A Deeper Look into My Deep Energy Retrofit
February 28, 2014
This online-only article is a supplement to the March/April 2014 print edition of Home Energy Magazine.
My wife and I live in a Title 24 house built in 2004 in Stockton, California. It is a 1,883 ft2 ranch, slab-on-grade, with 9-foot ceilings, double-pane low-e vinyl -framed horizontal slider windows, installed R-30 ceiling insulation (effective R-22), and R-13, 2 x 4 walls with stucco exterior and a tile hip roof. The HVAC system is a 2½-ton, 14-SEER, R-22 unit matched with an 80,000 Btu input 80% induced-draft natural gas-fired horizontal furnace, with a 4-ton blower running at low speed through a 4-ton evaporator coil with an external static pressure of 0.48 inches water column (IWC) delivering 1,275 CFM. The house has a heat recovery ventilator (HRV) moving 105 CFM on high speed. The HRV is designed to bring fresh air into the house and exhaust stale air to create good indoor air quality. Our natural-gas and electric combined utility bills average $145 per month. The blower door readings were 1,875 CFM50, right at ASHRAE 62.2 for minimum ventilation requirements. The duct test was 107 CFM25, with about 8.4% duct leakage.
In the beginning, I remember thinking, Why should I do anything to upgrade my house? It’s good enough—certainly better than most.
I am privileged to be on the staff of an energy training center for a major utility in Stockton, California. We preach envelope air sealing, properly installed insulation, and properly sized and commissioned HVAC systems with sealed ducts that deliver the correct amount of air to each room with the shortest duct runs possible.
My house had none of this. It was time for me to walk the walk and do a deep energy reduction to my house so that I could talk from experience to back up the science that we support. Here’s my story.
A Step-by-Step Process
This project was started in June 2012 and completed in September 2012. The first thing that I did was perform ACCA Manual J heat loss/heat gain calculations. I also performed an ACCA Manual D duct design, using Wrightsoft software, on the building. I sent the results to Mike MacFarland of Energy Docs in Redding, California. Mike reworked the numbers to accommodate the dry California climate. I decided to install a 1½ ton air conditioner (that’s 1 ton for every 1,255 square feet of floor area). I wasn’t certain about the furnace, though. My thoughts were to install a 45,000 Btu input two-stage 95% condensing furnace with an electronically commutated motor (ECM) blower motor, and to operate it on first stage only. I talked with Rick Chitwood of Chitwood Energy Management, Incorporated, Mount Shasta, California. Rick suggested a heat pump. I also talked with Andy Wahl of AC Home Performance, Incorporated, in Bay Point, California, who said the same. I was listening, but not convinced. Then Gavin Healy of Balance Point Home Performance in Grass Valley, California, asked me how I planned to get proper air mixing in each room with the low-velocity air delivery of the 45,000 Btu furnace running on first stage. After coming up with several creative ideas, I decided that it was impossible. The heat pump won.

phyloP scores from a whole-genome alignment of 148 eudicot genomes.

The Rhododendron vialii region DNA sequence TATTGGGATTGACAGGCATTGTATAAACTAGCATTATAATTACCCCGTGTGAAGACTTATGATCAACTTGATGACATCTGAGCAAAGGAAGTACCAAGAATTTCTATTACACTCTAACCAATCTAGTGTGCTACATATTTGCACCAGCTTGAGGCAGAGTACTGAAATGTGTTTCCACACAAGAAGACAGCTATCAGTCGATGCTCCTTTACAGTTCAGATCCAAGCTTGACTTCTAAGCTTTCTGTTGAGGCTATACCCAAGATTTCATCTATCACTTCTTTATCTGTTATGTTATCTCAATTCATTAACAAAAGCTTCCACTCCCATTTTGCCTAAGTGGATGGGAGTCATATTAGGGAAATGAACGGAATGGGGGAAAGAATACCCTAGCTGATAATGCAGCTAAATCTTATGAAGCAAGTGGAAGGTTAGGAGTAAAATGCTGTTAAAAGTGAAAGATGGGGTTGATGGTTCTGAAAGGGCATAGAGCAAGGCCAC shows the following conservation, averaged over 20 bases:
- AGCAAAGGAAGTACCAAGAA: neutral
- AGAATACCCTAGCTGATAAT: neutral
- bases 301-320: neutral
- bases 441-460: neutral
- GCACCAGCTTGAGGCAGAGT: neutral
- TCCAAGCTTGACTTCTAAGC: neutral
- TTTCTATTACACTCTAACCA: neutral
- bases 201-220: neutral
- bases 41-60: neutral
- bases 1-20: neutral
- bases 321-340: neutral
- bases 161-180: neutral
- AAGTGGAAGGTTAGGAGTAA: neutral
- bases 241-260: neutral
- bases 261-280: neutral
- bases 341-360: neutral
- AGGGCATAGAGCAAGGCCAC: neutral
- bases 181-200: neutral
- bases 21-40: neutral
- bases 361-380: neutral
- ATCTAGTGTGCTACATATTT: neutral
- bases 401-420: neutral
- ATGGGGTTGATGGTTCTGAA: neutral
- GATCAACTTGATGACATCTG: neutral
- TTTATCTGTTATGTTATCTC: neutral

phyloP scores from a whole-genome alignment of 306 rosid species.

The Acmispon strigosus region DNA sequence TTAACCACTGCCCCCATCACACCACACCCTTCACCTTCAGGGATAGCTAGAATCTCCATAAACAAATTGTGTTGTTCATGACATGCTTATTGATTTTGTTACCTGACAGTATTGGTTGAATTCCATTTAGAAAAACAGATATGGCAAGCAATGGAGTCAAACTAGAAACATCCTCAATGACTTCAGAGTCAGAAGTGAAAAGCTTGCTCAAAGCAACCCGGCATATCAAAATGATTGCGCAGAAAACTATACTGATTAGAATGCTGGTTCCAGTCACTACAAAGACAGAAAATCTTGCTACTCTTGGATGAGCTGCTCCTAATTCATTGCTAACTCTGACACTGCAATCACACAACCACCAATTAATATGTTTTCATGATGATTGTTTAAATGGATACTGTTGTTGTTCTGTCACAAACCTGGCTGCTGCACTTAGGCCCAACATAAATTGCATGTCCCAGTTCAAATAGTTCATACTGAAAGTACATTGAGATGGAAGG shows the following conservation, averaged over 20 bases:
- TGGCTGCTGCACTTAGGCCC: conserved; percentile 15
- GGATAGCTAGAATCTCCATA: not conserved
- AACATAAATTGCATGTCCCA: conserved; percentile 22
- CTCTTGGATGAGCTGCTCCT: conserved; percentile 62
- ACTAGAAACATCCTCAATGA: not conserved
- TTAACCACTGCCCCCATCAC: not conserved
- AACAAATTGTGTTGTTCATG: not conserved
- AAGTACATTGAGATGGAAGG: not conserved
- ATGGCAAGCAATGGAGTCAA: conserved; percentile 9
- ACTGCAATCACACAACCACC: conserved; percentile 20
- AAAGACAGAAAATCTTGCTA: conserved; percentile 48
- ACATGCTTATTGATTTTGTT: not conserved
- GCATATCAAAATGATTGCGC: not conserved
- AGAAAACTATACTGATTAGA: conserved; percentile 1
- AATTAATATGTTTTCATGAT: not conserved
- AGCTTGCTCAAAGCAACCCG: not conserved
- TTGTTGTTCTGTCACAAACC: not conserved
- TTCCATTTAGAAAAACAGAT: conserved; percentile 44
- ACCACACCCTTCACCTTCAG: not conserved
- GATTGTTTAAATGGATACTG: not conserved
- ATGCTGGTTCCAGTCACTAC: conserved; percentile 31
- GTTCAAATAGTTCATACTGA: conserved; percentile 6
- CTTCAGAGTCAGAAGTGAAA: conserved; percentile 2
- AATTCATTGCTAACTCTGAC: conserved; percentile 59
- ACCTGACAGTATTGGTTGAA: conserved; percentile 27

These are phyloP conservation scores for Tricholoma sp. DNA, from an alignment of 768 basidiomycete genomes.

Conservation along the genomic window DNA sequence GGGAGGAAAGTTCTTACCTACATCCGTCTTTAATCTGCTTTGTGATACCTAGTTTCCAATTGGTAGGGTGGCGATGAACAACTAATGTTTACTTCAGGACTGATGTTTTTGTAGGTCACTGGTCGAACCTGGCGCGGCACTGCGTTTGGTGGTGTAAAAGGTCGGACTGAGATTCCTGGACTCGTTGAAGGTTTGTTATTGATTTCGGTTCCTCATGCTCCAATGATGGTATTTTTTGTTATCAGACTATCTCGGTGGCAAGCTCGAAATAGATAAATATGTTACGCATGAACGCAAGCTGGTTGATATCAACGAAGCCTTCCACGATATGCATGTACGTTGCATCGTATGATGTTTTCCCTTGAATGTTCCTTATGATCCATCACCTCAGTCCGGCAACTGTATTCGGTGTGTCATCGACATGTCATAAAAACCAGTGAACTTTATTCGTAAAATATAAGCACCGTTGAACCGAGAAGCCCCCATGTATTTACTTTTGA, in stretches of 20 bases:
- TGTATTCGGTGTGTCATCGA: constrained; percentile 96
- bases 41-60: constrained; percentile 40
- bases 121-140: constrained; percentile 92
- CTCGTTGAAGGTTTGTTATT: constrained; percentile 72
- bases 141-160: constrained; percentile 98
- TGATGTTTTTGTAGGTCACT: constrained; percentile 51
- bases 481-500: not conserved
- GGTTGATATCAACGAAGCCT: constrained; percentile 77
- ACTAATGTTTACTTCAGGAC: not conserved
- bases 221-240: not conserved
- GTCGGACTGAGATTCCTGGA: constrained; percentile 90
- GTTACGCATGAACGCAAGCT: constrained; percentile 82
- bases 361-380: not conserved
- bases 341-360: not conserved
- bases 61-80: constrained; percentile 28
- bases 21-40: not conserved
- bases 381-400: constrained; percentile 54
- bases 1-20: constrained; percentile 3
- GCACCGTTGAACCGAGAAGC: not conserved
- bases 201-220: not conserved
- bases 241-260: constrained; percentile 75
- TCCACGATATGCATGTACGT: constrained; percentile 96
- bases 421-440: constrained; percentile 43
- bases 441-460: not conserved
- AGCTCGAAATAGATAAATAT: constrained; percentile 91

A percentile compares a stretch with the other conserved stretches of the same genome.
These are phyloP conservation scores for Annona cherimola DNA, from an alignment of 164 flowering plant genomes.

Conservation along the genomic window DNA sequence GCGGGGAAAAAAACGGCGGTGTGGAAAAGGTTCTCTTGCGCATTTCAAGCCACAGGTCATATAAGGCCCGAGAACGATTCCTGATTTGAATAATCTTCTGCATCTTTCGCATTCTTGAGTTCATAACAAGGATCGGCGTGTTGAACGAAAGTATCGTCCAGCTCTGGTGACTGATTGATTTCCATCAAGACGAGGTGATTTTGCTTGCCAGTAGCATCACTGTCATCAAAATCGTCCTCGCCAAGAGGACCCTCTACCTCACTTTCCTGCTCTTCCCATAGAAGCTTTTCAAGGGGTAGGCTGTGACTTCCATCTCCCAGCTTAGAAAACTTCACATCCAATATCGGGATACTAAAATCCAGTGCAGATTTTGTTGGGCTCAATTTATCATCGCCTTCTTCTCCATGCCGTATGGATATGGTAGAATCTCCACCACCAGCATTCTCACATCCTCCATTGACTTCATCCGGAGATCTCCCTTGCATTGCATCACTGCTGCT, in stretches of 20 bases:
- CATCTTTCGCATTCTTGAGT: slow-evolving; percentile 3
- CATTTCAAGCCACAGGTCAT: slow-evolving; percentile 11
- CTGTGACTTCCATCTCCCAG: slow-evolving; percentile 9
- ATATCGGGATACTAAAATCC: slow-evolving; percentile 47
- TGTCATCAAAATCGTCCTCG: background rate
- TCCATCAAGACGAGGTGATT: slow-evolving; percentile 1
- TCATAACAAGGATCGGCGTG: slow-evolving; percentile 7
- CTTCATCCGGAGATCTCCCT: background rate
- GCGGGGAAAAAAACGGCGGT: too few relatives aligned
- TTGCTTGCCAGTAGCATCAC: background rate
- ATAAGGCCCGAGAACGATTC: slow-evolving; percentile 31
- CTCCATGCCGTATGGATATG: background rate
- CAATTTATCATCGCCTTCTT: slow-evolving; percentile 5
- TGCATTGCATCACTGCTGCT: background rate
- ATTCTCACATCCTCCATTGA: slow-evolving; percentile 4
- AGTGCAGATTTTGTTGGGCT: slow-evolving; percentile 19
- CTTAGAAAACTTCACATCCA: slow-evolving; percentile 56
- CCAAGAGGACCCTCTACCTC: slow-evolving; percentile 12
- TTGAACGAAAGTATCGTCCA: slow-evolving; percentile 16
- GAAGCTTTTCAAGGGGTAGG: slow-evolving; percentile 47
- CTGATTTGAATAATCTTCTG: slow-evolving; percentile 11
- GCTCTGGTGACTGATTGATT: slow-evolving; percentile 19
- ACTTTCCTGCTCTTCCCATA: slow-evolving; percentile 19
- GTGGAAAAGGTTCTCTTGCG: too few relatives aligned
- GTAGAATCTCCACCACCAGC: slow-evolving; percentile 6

A 2-ton, 16-SEER, R-410A, two-stage heat pump with no backup heat (heat that comes on during the defrost cycle) was installed, matched with a 3-ton air handler with an ECM motor. The second stage is locked out by setting the dead band in the thermostat to 10°F, so the unit is operating at 1.4 tons, or roughly 17.000 Btu. That’s 1 ton for every 1,345 square feet of floor area, which destroys the 1 ton for every 500–600 square feet rule of thumb.
Next I called my friend Tom Danielsen of Danielsen Construction & Energy Management in Angels Camp, California. Here’s where the real journey begins. Tom put me in contact with Bill Soest, a HERS II Rater with Evergreen Technologies in Angels Camp, to do the Energy Pro rating in order to have this job qualify for Energy Upgrade California. The furnace and evaporator coil were removed from the attic. We discovered that the flex duct was a combination of R-6 and R-4.2. The flex duct was removed and replaced with R-8. We looked at the number of supply registers in the house and at their location. We decided to remove three supplies and relocate four of the remaining seven. This reduced the exposed duct length by over 100 feet in the attic. The original supply registers were replaced with curved-blade Shoemaker grilles, which throw the air 75% of the distance from the register to the far wall for good air mixture and to keep the airflow off of the occupants—namely my bride, Luci, and me.
The next step was to install baffles to prevent blown-in insulation from covering the soffit vents. The perimeter top plates were air sealed with a Froth-Pak of expanding foam. The crew then wandered all over the attic, sealing every penetration they could find. Three significant air leaks were found—one over a bookcase in the hall, one by the fireplace insert, and one by the range hood vent to outside.